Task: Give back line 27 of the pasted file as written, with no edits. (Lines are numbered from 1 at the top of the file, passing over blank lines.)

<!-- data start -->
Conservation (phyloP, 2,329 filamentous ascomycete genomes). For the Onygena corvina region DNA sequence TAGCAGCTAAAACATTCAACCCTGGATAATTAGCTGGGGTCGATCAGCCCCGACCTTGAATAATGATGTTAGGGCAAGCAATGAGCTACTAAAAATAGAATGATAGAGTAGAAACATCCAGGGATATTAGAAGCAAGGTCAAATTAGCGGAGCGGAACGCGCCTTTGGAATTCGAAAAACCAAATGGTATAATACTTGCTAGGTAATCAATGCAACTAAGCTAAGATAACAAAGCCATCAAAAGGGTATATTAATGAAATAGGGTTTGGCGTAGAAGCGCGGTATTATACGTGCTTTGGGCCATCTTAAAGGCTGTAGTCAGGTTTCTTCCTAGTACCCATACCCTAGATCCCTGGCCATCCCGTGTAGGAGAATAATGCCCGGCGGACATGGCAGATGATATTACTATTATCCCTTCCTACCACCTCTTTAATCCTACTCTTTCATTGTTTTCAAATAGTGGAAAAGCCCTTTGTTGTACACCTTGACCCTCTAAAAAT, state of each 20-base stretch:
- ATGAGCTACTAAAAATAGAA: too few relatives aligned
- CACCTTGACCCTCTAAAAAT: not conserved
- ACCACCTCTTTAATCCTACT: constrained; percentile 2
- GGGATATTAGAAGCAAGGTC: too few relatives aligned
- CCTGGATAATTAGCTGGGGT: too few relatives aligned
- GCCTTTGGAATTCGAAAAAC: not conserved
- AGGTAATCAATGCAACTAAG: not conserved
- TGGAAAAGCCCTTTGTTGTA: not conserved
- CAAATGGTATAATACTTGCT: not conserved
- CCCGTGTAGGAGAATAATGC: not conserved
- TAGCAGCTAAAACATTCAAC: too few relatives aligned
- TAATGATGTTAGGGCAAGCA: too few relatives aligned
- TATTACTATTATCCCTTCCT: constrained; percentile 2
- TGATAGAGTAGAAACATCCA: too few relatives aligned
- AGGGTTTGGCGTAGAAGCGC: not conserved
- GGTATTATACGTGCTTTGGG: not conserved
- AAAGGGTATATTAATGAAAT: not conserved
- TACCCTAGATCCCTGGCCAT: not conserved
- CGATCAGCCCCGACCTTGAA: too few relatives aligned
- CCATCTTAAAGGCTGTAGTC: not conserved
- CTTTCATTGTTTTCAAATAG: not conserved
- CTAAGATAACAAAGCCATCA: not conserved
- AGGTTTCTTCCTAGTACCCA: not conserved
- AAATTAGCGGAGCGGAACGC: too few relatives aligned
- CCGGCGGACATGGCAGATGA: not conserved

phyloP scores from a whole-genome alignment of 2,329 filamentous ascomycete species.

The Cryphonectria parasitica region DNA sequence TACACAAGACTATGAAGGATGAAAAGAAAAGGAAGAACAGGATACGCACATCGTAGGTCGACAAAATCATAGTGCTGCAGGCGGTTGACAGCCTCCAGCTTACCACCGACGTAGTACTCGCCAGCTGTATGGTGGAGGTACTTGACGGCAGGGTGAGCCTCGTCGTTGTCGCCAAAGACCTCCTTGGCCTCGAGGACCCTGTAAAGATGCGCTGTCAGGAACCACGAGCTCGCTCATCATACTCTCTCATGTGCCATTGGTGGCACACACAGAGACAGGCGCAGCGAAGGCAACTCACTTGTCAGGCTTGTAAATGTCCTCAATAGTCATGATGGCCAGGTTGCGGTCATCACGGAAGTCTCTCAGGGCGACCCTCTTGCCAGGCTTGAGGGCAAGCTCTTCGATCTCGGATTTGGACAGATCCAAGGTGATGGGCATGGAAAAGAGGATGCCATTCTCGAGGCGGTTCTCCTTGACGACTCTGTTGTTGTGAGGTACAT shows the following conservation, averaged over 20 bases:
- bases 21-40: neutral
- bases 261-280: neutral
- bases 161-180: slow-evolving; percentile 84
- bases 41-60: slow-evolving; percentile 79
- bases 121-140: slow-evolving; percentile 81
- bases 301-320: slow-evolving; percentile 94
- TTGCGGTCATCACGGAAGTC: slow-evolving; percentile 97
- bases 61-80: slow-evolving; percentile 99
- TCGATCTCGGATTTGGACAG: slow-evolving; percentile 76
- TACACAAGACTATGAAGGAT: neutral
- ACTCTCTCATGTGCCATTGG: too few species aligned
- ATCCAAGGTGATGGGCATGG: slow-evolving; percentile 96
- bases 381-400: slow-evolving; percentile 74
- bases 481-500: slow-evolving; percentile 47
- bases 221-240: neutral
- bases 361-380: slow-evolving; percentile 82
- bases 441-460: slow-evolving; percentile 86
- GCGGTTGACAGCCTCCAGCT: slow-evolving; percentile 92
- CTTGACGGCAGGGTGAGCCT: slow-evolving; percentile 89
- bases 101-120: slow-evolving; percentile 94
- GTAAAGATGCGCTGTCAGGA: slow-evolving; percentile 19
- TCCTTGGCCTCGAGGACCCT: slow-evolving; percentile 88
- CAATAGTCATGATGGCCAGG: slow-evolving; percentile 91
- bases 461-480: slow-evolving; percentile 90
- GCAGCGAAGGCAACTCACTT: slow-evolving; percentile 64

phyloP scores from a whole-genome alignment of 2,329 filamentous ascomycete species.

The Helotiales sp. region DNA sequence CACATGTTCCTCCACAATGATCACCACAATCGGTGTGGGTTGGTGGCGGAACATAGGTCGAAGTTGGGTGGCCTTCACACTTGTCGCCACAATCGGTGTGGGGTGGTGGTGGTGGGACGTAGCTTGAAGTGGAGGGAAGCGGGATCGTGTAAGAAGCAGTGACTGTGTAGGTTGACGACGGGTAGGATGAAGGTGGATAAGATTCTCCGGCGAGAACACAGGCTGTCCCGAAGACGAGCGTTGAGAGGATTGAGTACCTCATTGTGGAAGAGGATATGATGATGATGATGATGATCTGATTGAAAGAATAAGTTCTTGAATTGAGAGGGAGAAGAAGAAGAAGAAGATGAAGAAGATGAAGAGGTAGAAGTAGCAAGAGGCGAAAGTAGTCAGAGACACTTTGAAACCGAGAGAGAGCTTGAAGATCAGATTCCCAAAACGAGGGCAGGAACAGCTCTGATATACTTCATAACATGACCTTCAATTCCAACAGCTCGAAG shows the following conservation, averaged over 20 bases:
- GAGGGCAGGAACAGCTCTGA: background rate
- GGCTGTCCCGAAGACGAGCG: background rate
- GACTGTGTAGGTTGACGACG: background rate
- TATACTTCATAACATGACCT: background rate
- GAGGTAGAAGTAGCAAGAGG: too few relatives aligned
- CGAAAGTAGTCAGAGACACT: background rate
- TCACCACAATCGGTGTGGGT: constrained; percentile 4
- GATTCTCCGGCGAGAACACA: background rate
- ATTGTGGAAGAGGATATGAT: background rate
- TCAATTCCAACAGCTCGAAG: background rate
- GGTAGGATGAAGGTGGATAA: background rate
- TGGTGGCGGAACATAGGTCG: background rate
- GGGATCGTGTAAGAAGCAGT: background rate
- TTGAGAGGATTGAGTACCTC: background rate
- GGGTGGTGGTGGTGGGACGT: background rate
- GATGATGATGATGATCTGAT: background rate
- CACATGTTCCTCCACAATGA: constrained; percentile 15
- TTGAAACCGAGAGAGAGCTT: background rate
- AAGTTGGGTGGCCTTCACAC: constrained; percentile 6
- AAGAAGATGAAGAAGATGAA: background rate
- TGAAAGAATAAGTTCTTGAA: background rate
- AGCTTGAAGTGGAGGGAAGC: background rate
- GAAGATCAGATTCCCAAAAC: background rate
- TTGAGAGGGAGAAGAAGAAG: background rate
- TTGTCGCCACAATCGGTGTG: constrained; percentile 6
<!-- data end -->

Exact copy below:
phyloP scores from a whole-genome alignment of 2,329 filamentous ascomycete species.